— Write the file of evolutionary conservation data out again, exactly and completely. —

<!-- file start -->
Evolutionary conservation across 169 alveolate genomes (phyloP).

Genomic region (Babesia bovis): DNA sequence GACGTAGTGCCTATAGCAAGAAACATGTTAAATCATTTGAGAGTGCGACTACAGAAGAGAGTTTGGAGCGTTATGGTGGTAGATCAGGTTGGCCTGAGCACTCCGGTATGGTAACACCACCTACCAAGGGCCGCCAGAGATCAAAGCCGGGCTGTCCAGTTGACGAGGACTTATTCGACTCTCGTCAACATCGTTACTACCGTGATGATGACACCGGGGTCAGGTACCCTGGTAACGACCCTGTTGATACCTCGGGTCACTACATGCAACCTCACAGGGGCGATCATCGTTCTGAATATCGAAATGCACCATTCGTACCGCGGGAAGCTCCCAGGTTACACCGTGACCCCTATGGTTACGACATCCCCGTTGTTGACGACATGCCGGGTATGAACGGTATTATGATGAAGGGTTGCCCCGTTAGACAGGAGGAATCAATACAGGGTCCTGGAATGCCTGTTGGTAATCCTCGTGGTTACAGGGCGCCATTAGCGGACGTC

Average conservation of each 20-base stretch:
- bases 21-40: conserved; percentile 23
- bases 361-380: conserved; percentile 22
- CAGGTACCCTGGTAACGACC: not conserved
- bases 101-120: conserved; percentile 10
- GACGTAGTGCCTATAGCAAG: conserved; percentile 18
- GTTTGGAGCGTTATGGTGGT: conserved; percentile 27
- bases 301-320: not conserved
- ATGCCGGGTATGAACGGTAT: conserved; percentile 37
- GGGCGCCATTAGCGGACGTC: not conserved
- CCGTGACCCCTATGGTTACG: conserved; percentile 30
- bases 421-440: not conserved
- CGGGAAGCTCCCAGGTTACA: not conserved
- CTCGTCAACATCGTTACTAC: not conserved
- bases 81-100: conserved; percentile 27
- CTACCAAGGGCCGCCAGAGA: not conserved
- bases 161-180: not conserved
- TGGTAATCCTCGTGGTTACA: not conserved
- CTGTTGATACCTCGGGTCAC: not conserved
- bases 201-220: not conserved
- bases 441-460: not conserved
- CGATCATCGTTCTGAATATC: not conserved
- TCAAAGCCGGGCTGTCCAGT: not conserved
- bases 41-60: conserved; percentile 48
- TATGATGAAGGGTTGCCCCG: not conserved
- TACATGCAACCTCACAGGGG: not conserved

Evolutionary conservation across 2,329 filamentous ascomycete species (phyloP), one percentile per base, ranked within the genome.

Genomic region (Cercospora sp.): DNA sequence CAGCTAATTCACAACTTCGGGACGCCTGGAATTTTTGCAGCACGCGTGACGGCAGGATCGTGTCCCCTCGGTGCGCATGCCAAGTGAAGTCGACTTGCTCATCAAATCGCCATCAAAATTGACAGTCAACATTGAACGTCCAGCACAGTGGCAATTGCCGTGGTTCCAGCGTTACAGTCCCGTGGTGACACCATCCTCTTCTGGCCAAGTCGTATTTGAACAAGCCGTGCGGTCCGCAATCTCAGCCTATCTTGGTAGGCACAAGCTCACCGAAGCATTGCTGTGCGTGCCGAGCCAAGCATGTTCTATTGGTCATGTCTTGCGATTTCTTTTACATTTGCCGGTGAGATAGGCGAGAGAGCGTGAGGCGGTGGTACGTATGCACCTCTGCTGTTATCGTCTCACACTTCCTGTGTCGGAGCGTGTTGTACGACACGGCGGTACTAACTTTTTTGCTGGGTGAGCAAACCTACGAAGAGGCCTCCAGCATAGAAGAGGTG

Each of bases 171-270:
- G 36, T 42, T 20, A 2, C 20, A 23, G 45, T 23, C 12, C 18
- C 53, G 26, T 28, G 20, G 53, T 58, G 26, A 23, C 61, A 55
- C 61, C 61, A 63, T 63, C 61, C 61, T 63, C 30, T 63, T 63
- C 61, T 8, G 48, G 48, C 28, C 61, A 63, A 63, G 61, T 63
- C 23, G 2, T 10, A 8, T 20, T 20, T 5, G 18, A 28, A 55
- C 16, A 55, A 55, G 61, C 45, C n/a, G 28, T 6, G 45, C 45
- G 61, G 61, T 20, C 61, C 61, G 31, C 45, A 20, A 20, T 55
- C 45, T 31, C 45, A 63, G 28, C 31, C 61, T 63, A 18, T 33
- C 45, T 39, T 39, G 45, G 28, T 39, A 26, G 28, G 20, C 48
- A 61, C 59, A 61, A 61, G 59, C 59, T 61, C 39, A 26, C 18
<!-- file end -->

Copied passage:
Evolutionary conservation across 169 alveolate genomes (phyloP).

Genomic region (Babesia bovis): DNA sequence GACGTAGTGCCTATAGCAAGAAACATGTTAAATCATTTGAGAGTGCGACTACAGAAGAGAGTTTGGAGCGTTATGGTGGTAGATCAGGTTGGCCTGAGCACTCCGGTATGGTAACACCACCTACCAAGGGCCGCCAGAGATCAAAGCCGGGCTGTCCAGTTGACGAGGACTTATTCGACTCTCGTCAACATCGTTACTACCGTGATGATGACACCGGGGTCAGGTACCCTGGTAACGACCCTGTTGATACCTCGGGTCACTACATGCAACCTCACAGGGGCGATCATCGTTCTGAATATCGAAATGCACCATTCGTACCGCGGGAAGCTCCCAGGTTACACCGTGACCCCTATGGTTACGACATCCCCGTTGTTGACGACATGCCGGGTATGAACGGTATTATGATGAAGGGTTGCCCCGTTAGACAGGAGGAATCAATACAGGGTCCTGGAATGCCTGTTGGTAATCCTCGTGGTTACAGGGCGCCATTAGCGGACGTC

Average conservation of each 20-base stretch:
- bases 21-40: conserved; percentile 23
- bases 361-380: conserved; percentile 22
- CAGGTACCCTGGTAACGACC: not conserved
- bases 101-120: conserved; percentile 10
- GACGTAGTGCCTATAGCAAG: conserved; percentile 18
- GTTTGGAGCGTTATGGTGGT: conserved; percentile 27
- bases 301-320: not conserved
- ATGCCGGGTATGAACGGTAT: conserved; percentile 37
- GGGCGCCATTAGCGGACGTC: not conserved
- CCGTGACCCCTATGGTTACG: conserved; percentile 30
- bases 421-440: not conserved
- CGGGAAGCTCCCAGGTTACA: not conserved
- CTCGTCAACATCGTTACTAC: not conserved
- bases 81-100: conserved; percentile 27
- CTACCAAGGGCCGCCAGAGA: not conserved
- bases 161-180: not conserved
- TGGTAATCCTCGTGGTTACA: not conserved
- CTGTTGATACCTCGGGTCAC: not conserved
- bases 201-220: not conserved
- bases 441-460: not conserved
- CGATCATCGTTCTGAATATC: not conserved
- TCAAAGCCGGGCTGTCCAGT: not conserved
- bases 41-60: conserved; percentile 48
- TATGATGAAGGGTTGCCCCG: not conserved
- TACATGCAACCTCACAGGGG: not conserved

Evolutionary conservation across 2,329 filamentous ascomycete species (phyloP), one percentile per base, ranked within the genome.

Genomic region (Cercospora sp.): DNA sequence CAGCTAATTCACAACTTCGGGACGCCTGGAATTTTTGCAGCACGCGTGACGGCAGGATCGTGTCCCCTCGGTGCGCATGCCAAGTGAAGTCGACTTGCTCATCAAATCGCCATCAAAATTGACAGTCAACATTGAACGTCCAGCACAGTGGCAATTGCCGTGGTTCCAGCGTTACAGTCCCGTGGTGACACCATCCTCTTCTGGCCAAGTCGTATTTGAACAAGCCGTGCGGTCCGCAATCTCAGCCTATCTTGGTAGGCACAAGCTCACCGAAGCATTGCTGTGCGTGCCGAGCCAAGCATGTTCTATTGGTCATGTCTTGCGATTTCTTTTACATTTGCCGGTGAGATAGGCGAGAGAGCGTGAGGCGGTGGTACGTATGCACCTCTGCTGTTATCGTCTCACACTTCCTGTGTCGGAGCGTGTTGTACGACACGGCGGTACTAACTTTTTTGCTGGGTGAGCAAACCTACGAAGAGGCCTCCAGCATAGAAGAGGTG

Each of bases 171-270:
- G 36, T 42, T 20, A 2, C 20, A 23, G 45, T 23, C 12, C 18
- C 53, G 26, T 28, G 20, G 53, T 58, G 26, A 23, C 61, A 55
- C 61, C 61, A 63, T 63, C 61, C 61, T 63, C 30, T 63, T 63
- C 61, T 8, G 48, G 48, C 28, C 61, A 63, A 63, G 61, T 63
- C 23, G 2, T 10, A 8, T 20, T 20, T 5, G 18, A 28, A 55
- C 16, A 55, A 55, G 61, C 45, C n/a, G 28, T 6, G 45, C 45
- G 61, G 61, T 20, C 61, C 61, G 31, C 45, A 20, A 20, T 55
- C 45, T 31, C 45, A 63, G 28, C 31, C 61, T 63, A 18, T 33
- C 45, T 39, T 39, G 45, G 28, T 39, A 26, G 28, G 20, C 48
- A 61, C 59, A 61, A 61, G 59, C 59, T 61, C 39, A 26, C 18